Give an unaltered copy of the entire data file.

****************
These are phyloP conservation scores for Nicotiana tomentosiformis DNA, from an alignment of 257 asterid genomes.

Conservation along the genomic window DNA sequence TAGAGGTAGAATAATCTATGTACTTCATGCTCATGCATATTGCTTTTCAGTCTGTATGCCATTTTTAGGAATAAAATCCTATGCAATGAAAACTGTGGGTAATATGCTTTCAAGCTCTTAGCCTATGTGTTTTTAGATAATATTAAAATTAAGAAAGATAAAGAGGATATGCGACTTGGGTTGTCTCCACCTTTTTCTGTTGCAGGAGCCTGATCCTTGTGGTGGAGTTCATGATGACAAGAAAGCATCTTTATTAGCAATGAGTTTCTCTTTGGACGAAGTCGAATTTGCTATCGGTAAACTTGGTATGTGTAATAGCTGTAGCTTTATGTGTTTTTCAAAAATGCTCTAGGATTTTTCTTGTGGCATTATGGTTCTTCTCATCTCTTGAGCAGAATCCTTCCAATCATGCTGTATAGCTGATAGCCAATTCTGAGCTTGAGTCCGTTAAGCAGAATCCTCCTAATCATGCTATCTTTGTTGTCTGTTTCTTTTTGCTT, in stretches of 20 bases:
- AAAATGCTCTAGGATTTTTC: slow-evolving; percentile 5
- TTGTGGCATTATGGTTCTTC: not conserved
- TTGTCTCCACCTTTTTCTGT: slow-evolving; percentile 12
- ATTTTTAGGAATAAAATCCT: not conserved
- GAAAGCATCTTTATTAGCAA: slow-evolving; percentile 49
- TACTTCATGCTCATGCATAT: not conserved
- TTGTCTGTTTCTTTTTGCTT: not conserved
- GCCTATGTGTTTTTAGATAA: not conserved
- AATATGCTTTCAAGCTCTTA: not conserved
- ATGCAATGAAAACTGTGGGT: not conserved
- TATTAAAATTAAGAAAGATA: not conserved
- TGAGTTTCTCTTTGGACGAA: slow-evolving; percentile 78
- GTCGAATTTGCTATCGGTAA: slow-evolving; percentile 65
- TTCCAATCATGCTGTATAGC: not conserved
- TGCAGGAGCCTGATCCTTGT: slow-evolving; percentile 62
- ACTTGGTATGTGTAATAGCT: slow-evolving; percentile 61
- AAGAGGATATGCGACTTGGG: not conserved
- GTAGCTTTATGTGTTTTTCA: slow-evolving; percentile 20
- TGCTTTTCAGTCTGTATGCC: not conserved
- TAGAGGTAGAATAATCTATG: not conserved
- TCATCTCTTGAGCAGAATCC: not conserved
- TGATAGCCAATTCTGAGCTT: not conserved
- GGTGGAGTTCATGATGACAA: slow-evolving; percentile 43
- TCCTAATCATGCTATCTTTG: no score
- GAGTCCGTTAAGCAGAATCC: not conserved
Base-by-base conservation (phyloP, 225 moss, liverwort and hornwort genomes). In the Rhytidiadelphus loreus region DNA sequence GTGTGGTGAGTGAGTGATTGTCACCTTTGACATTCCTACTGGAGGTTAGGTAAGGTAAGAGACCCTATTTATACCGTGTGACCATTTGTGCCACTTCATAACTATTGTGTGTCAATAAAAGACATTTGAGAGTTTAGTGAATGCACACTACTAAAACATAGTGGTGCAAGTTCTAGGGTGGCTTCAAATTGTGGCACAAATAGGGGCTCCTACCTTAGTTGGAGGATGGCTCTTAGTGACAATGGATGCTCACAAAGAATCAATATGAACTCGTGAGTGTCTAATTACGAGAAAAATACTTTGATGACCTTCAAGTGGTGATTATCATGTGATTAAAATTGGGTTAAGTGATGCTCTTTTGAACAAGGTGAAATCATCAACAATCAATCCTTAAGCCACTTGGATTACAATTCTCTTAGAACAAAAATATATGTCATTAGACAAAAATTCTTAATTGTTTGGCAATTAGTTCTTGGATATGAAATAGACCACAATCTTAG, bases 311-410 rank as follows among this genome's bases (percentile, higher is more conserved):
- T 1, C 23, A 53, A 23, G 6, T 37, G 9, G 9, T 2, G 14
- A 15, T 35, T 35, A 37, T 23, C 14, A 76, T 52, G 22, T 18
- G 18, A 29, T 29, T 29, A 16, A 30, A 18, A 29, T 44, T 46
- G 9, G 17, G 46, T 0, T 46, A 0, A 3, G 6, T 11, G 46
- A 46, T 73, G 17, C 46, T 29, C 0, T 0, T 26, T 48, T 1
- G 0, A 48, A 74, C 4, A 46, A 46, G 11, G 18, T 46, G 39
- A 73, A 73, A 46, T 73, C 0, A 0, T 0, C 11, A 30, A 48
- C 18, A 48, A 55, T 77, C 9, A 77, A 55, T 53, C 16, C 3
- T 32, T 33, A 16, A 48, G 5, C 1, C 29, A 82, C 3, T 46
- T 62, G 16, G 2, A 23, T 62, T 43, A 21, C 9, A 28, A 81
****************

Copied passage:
These are phyloP conservation scores for Nicotiana tomentosiformis DNA, from an alignment of 257 asterid genomes.

Conservation along the genomic window DNA sequence TAGAGGTAGAATAATCTATGTACTTCATGCTCATGCATATTGCTTTTCAGTCTGTATGCCATTTTTAGGAATAAAATCCTATGCAATGAAAACTGTGGGTAATATGCTTTCAAGCTCTTAGCCTATGTGTTTTTAGATAATATTAAAATTAAGAAAGATAAAGAGGATATGCGACTTGGGTTGTCTCCACCTTTTTCTGTTGCAGGAGCCTGATCCTTGTGGTGGAGTTCATGATGACAAGAAAGCATCTTTATTAGCAATGAGTTTCTCTTTGGACGAAGTCGAATTTGCTATCGGTAAACTTGGTATGTGTAATAGCTGTAGCTTTATGTGTTTTTCAAAAATGCTCTAGGATTTTTCTTGTGGCATTATGGTTCTTCTCATCTCTTGAGCAGAATCCTTCCAATCATGCTGTATAGCTGATAGCCAATTCTGAGCTTGAGTCCGTTAAGCAGAATCCTCCTAATCATGCTATCTTTGTTGTCTGTTTCTTTTTGCTT, in stretches of 20 bases:
- AAAATGCTCTAGGATTTTTC: slow-evolving; percentile 5
- TTGTGGCATTATGGTTCTTC: not conserved
- TTGTCTCCACCTTTTTCTGT: slow-evolving; percentile 12
- ATTTTTAGGAATAAAATCCT: not conserved
- GAAAGCATCTTTATTAGCAA: slow-evolving; percentile 49
- TACTTCATGCTCATGCATAT: not conserved
- TTGTCTGTTTCTTTTTGCTT: not conserved
- GCCTATGTGTTTTTAGATAA: not conserved
- AATATGCTTTCAAGCTCTTA: not conserved
- ATGCAATGAAAACTGTGGGT: not conserved
- TATTAAAATTAAGAAAGATA: not conserved
- TGAGTTTCTCTTTGGACGAA: slow-evolving; percentile 78
- GTCGAATTTGCTATCGGTAA: slow-evolving; percentile 65
- TTCCAATCATGCTGTATAGC: not conserved
- TGCAGGAGCCTGATCCTTGT: slow-evolving; percentile 62
- ACTTGGTATGTGTAATAGCT: slow-evolving; percentile 61
- AAGAGGATATGCGACTTGGG: not conserved
- GTAGCTTTATGTGTTTTTCA: slow-evolving; percentile 20
- TGCTTTTCAGTCTGTATGCC: not conserved
- TAGAGGTAGAATAATCTATG: not conserved
- TCATCTCTTGAGCAGAATCC: not conserved
- TGATAGCCAATTCTGAGCTT: not conserved
- GGTGGAGTTCATGATGACAA: slow-evolving; percentile 43
- TCCTAATCATGCTATCTTTG: no score
- GAGTCCGTTAAGCAGAATCC: not conserved
Base-by-base conservation (phyloP, 225 moss, liverwort and hornwort genomes). In the Rhytidiadelphus loreus region DNA sequence GTGTGGTGAGTGAGTGATTGTCACCTTTGACATTCCTACTGGAGGTTAGGTAAGGTAAGAGACCCTATTTATACCGTGTGACCATTTGTGCCACTTCATAACTATTGTGTGTCAATAAAAGACATTTGAGAGTTTAGTGAATGCACACTACTAAAACATAGTGGTGCAAGTTCTAGGGTGGCTTCAAATTGTGGCACAAATAGGGGCTCCTACCTTAGTTGGAGGATGGCTCTTAGTGACAATGGATGCTCACAAAGAATCAATATGAACTCGTGAGTGTCTAATTACGAGAAAAATACTTTGATGACCTTCAAGTGGTGATTATCATGTGATTAAAATTGGGTTAAGTGATGCTCTTTTGAACAAGGTGAAATCATCAACAATCAATCCTTAAGCCACTTGGATTACAATTCTCTTAGAACAAAAATATATGTCATTAGACAAAAATTCTTAATTGTTTGGCAATTAGTTCTTGGATATGAAATAGACCACAATCTTAG, bases 311-410 rank as follows among this genome's bases (percentile, higher is more conserved):
- T 1, C 23, A 53, A 23, G 6, T 37, G 9, G 9, T 2, G 14
- A 15, T 35, T 35, A 37, T 23, C 14, A 76, T 52, G 22, T 18
- G 18, A 29, T 29, T 29, A 16, A 30, A 18, A 29, T 44, T 46
- G 9, G 17, G 46, T 0, T 46, A 0, A 3, G 6, T 11, G 46
- A 46, T 73, G 17, C 46, T 29, C 0, T 0, T 26, T 48, T 1
- G 0, A 48, A 74, C 4, A 46, A 46, G 11, G 18, T 46, G 39
- A 73, A 73, A 46, T 73, C 0, A 0, T 0, C 11, A 30, A 48
- C 18, A 48, A 55, T 77, C 9, A 77, A 55, T 53, C 16, C 3
- T 32, T 33, A 16, A 48, G 5, C 1, C 29, A 82, C 3, T 46
- T 62, G 16, G 2, A 23, T 62, T 43, A 21, C 9, A 28, A 81